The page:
Let's say your tax rate is 50% and your taxable income is $1,000,000, so you'll owe $500,000 in taxes. If you donate $100,000 to charity as a "tax write-off", now your taxable income is only $900,000 and you'll only owe $450,000 in taxes, but you lost $100,000 to save that $50,000. At the end of the day, you'll have $50,000 less than if you didn't donate anything.
Before anyone starts with "but what if it drops you into a lower tax bracket!": a) that's not how marginal taxes work, and b) the top tax bracket starts at $518,400 in the US in 2021, and I'm pretty sure Bezos made many times that amount.
"It's a tax write-off" doesn't make sense mathematically. It's not a thing. There's not a plausible way where giving away money can improve your bottom line over not giving it away without having tax rates above 100%, which we don't have.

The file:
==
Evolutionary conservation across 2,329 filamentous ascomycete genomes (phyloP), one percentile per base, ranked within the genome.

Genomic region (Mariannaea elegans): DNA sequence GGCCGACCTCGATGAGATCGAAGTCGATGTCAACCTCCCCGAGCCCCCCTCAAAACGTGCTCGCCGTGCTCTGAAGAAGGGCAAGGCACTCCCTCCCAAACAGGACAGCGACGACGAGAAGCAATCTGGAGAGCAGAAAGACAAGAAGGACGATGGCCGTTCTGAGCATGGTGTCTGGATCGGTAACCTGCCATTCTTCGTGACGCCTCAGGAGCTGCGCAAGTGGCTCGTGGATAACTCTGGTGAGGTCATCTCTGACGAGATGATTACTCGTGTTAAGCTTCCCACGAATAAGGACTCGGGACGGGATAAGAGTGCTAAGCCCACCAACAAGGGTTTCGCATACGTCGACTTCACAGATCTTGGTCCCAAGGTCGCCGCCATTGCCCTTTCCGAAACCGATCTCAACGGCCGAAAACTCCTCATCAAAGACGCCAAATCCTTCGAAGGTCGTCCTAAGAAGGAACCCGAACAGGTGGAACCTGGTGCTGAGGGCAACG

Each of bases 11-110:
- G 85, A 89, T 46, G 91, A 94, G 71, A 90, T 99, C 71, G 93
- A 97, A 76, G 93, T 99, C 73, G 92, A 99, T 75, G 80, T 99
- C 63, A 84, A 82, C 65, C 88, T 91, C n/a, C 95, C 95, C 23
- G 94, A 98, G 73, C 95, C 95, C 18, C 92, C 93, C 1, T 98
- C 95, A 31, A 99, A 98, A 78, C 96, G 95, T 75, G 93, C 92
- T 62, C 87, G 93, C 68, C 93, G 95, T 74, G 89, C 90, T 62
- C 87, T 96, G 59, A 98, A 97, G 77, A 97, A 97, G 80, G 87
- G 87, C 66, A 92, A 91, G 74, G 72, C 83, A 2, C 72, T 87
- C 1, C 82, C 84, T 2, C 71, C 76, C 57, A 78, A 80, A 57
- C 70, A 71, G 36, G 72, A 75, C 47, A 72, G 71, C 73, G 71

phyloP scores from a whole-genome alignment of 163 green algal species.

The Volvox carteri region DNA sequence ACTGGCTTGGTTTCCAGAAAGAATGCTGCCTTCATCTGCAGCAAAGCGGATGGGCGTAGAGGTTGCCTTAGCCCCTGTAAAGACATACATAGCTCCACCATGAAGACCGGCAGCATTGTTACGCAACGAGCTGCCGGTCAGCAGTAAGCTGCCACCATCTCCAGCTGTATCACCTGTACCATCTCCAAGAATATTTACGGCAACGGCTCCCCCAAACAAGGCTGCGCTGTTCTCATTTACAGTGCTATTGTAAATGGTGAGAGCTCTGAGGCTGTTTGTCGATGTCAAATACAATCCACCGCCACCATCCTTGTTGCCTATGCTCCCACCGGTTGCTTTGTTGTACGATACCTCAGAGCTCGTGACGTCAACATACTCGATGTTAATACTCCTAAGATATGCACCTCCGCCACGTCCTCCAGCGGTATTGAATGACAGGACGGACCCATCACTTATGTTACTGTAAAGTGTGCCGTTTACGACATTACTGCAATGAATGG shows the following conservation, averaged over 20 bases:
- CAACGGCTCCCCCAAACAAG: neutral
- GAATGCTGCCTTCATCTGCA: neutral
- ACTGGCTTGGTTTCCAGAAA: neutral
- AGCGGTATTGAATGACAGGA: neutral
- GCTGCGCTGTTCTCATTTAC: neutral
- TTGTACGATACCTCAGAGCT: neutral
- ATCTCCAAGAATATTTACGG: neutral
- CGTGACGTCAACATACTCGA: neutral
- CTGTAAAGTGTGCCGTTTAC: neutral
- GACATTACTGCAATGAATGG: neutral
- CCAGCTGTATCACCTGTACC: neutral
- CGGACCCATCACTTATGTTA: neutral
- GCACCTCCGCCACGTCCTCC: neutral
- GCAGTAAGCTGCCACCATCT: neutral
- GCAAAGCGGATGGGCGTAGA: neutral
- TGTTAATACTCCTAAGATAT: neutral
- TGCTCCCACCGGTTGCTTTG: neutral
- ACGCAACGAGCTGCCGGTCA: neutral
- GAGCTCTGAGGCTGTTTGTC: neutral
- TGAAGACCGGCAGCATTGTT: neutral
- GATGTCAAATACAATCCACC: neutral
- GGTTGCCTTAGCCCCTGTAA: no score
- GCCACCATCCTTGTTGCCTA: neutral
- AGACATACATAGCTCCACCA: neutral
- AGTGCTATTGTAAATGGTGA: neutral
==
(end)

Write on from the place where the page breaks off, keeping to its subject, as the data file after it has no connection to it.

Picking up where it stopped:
From 2014 to 2018 his wealth grew by 99B, and he paid under 1B in taxes. Would love a sub 1% effective tax rate.
And a stock you own going up in value is not income. It does not trigger tax liability. If he doesn't sell shares right now, he is simply deferring tax liability to a future date. He is not cheating the tax man. His tax rate is not less than 1%.
Jerry: How is it a write off?
Kramer: They just write it off.
Jerry: Write it off of what?
Kramer: They just write it off!
Jerry: You don't even know what a write off is, do you?
Kramer: No. Do you?
Jerry: No I don't!!